On March 23, last year, police officers in Rochester, New York, confronted Daniel Prude after his brother had called them out of concern for Prude’s mental health and general wellbeing. Prude had been walking naked through the streets and rambling incoherently—but Prude complied with officers’ instructions. Police told him to get on the ground and put his hands behind his back—he did. Prude was clearly agitated and did a lot of shouting at police officers and rambling to himself. He spit on occasion during his detainment, so the cops put a white “spit hood” over his head. Prude demanded and later begged them to remove it.
Not only did officers refuse to remove the hood, but, as the Associated Press reports, “the officers slam Prude’s head into the street. One officer, who is white, holds his head down against the pavement with both hands, saying ‘calm down’ and ‘stop spitting.’ Another officer places a knee on his back.” Officers can be seen and heard on video mocking and laughing at Prude as he struggled and even after he went limp. Prude laid on the ground motionless for some time before paramedics performed CPR at the scene and he was taken to the hospital and put on life support. He died a week later. On Friday, the former police chief who was fired after the incident told reporters that officers did nothing wrong that day.
From NBC News:
La’Ron Singletary, who was fired by the mayor after the video’s public release, answered questions Friday in a livestreamed, hourslong deposition about the city’s handling of the case. The city council’s fact-finding review is separate from an ongoing grand jury investigation into Prude’s death.
Singletary said he spoke twice to Mayor Lovely Warren on March 23 and by then, he had watched some of the body camera footage from the scene, according to the Democrat and Chronicle of Rochester.
“It appeared that there was nothing egregious at that point in time,” Singletary said he told Warren. “I explained to the mayor that we were going to be doing an investigation. I told the mayor there were no strikes, there were no punches with regard to the video.”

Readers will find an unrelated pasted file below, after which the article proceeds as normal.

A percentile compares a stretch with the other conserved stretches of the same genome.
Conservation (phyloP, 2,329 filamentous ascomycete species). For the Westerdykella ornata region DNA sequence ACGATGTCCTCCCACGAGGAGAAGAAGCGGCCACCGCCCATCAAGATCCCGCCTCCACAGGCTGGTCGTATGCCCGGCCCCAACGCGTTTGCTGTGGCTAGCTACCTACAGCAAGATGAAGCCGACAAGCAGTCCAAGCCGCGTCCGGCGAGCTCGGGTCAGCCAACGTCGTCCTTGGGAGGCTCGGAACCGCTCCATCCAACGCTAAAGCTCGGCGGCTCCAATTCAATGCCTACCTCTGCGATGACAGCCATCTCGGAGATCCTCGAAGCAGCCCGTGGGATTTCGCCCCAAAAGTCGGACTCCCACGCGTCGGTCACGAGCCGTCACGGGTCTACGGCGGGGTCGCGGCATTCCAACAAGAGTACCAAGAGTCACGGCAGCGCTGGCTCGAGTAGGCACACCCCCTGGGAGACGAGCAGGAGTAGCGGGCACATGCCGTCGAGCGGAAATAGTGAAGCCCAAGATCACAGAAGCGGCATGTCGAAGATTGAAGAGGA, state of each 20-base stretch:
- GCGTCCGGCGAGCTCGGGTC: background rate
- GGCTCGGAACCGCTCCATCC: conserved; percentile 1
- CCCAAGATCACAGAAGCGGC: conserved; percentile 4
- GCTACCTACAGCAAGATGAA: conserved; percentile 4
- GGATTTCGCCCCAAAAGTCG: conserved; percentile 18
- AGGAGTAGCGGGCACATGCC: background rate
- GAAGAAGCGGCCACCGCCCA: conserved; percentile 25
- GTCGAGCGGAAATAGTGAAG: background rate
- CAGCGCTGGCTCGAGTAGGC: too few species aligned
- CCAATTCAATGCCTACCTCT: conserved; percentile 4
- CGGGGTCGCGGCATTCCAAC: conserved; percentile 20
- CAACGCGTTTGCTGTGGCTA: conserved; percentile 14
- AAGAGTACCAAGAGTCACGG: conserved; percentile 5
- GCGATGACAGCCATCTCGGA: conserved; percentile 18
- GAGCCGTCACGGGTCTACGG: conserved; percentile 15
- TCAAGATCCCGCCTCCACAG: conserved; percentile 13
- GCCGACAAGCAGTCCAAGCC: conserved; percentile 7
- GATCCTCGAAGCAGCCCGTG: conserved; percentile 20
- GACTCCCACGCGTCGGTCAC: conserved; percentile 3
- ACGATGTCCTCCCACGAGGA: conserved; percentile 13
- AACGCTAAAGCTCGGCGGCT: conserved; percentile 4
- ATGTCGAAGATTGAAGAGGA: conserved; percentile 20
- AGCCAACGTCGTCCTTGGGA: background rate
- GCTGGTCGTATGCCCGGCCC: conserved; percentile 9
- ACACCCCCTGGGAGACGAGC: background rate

Singletary illustrates the reason Black people don’t buy the “only a few bad apples” narrative. Imagine needing to see physical “strikes” and “punches” in order to recognize anything “egregious” in police conduct. It’s almost as if the reason cops routinely deny that they engaged in excessive use of force is that, in their minds, the bar for what constitutes police brutality is so damn low.
But Singletary also represents America in its traditional form. The same conservative America that thinks it fucking matters that George Floyd was a drug addict with a criminal history, will back cops like the former chief because to them something like addiction—a disease that can literally happen to anyone—makes a person expendable.
A medical examiner found that Prude’s death was a homicide caused by “complications of asphyxia in the setting of physical restraint.” But that wouldn’t matter to many because according to AP, “The report lists excited delirium and acute intoxication by phencyclidine, or PCP, as contributing factors.” That’s all “back the blue” America needs to know in order to agree with Singletary that the cops—members of the same police department that pepper-sprayed a panicked 9-year-old Black girl—did nothing egregious.
According to NBC, the city of Rochester released a statement Friday saying Singletary “downplayed what occurred from the very beginning through today, and believes that neither he nor anyone in the Rochester Police Department, did anything wrong.”
Well, of course he did—they always do.